The Case of the ‘Man who sued his wife for being ugly’ from the Perspective of a History Fanatic


A STORY HAS BEEN GOING VIRAL RECENTLY about a man (Jian Feng) who successfully sued his wife for having an ‘incredibly ugly’ baby. At first, he accused his wife of cheating [because, according to his logic, ‘beautiful’ parents does a ‘beautiful’ child make], but the wife admitted that she’d spent over $100,000 in plastic surgery. The husband therefore claimed that she got him to marry her under ‘false pretence’.

This court case reminded me of something from history: women & cosmetics in 18th century England…


In 1770, men’s fear of being tricked into marriage by means of cosmetics was so real that a law was introduced in Parliament (subsequently defeated) to ‘protect men from being beguiled into marriage by false adornments.’ This act demanded: that women of whatever age, rank, or profession, whether virgins, maids, or widows who shall seduce or betray into matrimony, by scents, paints, cosmetic washes, artificial teeth, false hair, shall incur the penalty of the law as against witchcraft and that marriage shall stand null and void.

I’m not saying that the issues surrounding the Jian Feng-case and the 1770 Act are one and the same, but they parallel in interesting ways: women altering their appearance to meet a cultural standard of beauty, and men outraged at their wives for their ‘counterfeit vizard’ / ‘false pretence’ and taking the legal system to a whole new level of ridiculousness.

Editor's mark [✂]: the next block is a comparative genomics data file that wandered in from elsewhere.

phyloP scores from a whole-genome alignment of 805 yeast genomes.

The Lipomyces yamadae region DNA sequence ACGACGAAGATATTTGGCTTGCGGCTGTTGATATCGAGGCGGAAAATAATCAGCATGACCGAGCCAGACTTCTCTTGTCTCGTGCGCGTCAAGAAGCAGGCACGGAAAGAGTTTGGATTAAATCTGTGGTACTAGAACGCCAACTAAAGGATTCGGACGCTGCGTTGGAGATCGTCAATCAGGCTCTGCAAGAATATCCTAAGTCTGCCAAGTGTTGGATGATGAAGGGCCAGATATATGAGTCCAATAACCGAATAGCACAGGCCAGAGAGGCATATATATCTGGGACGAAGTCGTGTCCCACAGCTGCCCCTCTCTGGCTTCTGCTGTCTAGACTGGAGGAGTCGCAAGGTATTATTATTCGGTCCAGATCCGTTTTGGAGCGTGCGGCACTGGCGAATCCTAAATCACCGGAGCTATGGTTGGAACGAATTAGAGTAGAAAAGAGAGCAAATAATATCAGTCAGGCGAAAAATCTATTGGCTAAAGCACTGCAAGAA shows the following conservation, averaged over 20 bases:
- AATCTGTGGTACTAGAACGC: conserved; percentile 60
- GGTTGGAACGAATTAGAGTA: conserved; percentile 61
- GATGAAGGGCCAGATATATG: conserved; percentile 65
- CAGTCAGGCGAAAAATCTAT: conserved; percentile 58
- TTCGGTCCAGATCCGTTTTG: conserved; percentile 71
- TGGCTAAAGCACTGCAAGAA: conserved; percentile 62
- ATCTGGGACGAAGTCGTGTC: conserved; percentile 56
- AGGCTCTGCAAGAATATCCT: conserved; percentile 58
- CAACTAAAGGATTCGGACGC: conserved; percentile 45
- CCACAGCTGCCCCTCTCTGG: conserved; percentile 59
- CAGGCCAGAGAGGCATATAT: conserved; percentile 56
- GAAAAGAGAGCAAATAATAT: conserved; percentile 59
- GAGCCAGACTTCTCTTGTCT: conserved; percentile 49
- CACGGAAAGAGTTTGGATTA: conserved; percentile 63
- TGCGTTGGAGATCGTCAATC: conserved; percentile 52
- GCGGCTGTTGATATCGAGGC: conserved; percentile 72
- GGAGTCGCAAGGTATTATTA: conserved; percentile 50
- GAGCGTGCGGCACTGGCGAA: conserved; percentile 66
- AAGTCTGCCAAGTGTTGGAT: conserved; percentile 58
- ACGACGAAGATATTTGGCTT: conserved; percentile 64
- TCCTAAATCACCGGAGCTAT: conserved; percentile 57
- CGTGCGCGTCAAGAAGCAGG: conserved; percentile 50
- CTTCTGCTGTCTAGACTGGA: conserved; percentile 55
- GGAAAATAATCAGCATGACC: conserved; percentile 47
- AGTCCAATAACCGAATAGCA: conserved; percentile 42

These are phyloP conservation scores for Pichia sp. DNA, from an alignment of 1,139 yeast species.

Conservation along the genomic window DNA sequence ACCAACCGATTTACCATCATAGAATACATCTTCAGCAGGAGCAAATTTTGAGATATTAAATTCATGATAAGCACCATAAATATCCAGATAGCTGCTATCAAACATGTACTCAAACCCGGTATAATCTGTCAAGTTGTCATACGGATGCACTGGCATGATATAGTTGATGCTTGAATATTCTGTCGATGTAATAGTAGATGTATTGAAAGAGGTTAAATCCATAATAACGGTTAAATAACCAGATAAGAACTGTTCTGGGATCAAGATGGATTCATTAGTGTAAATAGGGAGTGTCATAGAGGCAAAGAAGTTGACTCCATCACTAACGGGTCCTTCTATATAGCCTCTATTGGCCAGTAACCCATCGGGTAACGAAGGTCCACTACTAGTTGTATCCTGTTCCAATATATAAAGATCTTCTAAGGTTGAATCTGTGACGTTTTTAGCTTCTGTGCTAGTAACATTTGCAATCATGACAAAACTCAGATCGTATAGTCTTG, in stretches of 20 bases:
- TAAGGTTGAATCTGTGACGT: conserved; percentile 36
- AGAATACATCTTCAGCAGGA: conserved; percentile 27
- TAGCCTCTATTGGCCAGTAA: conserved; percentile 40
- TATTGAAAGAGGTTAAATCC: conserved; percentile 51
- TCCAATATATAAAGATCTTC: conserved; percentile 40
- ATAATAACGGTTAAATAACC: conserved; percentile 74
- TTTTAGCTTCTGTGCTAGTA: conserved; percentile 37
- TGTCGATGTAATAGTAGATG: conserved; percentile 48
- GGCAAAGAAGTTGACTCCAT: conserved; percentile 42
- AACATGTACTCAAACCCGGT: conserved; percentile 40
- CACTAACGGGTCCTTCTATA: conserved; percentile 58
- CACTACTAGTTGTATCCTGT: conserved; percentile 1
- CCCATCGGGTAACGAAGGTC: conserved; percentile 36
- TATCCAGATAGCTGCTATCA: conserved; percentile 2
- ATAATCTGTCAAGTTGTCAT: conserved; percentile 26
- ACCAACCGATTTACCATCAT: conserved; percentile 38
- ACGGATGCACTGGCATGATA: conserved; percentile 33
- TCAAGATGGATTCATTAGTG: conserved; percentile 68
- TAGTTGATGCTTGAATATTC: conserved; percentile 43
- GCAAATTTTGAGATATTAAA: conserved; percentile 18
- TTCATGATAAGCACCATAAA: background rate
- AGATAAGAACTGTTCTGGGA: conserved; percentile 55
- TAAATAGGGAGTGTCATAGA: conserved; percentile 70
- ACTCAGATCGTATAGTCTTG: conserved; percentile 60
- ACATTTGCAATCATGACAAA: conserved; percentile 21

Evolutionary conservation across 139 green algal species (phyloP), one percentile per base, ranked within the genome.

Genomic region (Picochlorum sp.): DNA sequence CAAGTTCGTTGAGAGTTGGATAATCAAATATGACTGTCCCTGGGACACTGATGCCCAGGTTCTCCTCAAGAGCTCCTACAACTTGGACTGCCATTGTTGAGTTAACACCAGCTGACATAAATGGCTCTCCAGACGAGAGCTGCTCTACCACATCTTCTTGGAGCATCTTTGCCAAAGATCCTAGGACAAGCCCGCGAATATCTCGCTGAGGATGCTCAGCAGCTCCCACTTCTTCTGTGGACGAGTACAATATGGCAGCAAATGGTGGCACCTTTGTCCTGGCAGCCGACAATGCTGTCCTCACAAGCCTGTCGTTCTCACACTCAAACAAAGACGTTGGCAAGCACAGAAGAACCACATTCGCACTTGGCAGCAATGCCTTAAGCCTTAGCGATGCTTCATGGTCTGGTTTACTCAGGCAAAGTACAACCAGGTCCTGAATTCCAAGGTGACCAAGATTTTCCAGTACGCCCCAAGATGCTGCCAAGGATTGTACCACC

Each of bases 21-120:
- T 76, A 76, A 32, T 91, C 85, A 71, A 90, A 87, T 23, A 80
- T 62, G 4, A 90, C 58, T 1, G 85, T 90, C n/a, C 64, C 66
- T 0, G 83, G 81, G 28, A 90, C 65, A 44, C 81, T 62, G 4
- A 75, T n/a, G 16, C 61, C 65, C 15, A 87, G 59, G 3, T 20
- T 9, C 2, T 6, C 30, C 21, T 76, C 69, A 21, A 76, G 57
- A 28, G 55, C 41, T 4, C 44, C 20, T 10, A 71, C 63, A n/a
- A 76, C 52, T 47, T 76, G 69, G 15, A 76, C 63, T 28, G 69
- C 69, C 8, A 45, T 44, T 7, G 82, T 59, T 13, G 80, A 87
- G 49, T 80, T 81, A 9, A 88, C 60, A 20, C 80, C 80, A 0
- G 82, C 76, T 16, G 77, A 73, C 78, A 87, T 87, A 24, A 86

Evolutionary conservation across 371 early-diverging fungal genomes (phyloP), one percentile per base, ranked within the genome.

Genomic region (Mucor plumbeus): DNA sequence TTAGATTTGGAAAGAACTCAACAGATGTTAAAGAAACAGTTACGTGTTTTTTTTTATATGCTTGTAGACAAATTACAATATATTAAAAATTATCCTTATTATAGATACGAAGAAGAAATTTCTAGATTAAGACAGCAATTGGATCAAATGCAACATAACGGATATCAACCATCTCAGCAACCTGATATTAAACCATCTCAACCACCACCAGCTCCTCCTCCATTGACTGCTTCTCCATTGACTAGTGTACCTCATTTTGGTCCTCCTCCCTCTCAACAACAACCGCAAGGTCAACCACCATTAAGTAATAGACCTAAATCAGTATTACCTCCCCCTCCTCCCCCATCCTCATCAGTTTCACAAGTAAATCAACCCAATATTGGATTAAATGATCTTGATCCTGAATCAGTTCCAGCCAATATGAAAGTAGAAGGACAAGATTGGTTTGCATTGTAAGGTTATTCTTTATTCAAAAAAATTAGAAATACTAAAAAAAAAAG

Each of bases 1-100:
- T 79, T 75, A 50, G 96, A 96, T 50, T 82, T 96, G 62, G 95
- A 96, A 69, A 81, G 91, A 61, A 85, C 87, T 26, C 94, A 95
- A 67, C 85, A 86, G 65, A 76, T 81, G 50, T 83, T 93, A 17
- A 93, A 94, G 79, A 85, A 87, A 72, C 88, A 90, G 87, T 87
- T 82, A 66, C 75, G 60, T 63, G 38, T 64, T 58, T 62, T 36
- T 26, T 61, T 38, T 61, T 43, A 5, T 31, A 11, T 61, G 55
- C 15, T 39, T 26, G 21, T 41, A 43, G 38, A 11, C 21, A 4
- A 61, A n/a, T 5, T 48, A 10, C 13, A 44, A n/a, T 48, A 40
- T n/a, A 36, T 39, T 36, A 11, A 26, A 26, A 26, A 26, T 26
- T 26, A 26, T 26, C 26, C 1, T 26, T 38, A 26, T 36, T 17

Is history repeating itself in one way or another?

This is food for thought. Enjoy the meal, my dears.

Current Writing Music:

To quickly update readers about TRC’s progress, I’ve FINALLY finished the rough rewrite SAMSUNGof the story and have printed out the first-quarter of the manuscript. I’m so glad I now have a hard-copy version of the MS, as I find it really difficult to concentrate on the story when reading it off my laptop screen. So, I’m sorry trees, but I decided – what the heck – I’ll waste paper by printing each round of major revisions. BUT, I promise trees, I’ll make up for wasting lots of papers by reusing/recycling all that I print out ❤

And HERE is the story of my first querying (trying to get published) experience in 2009.

Regency Era: The Naughty Bits (#2)

Here’s a fascinating article about trousers in the Regency Era written by M.M.Bennetts. Seriously, for those of you who write Regency romances, this is a must read. It’ll crack you up:

Inexpressibles, what were they, you ask?  Very very tight, usually knitted of silk, trousers–almost like today’s women’s leggings, designed to show off a gentleman’s muscular legs to best advantage.  They were also known as bum-clingers and the term inexpressibles said it all–for what respectable woman could express that?… Read the full article here.

Regency era: The Naughty Bits

I was reading the biography Georgiana, Duchess of Devonshire, when I came across a wager actually made between men in the late 18th century:

‘Ld Cholmondeley has given two guineas to Ld Derby, to receive 500 Gs. whenever his lordship fucks a woman in a Balloon one thousand yards from Earth.’


I cracked up reading this. I never thought gentlemen, no matter how crude they were, would actually use the ‘F’ word. I didn’t even think it was used in this way–and how ever was I to know? it’s not as if Jane Austen ever mentioned it in her book (even the word ‘damn’ was a big no no for her time).

But geez, reading this wager alone tells me that the state of decadence was as bad then as it is now.

Men will always be men.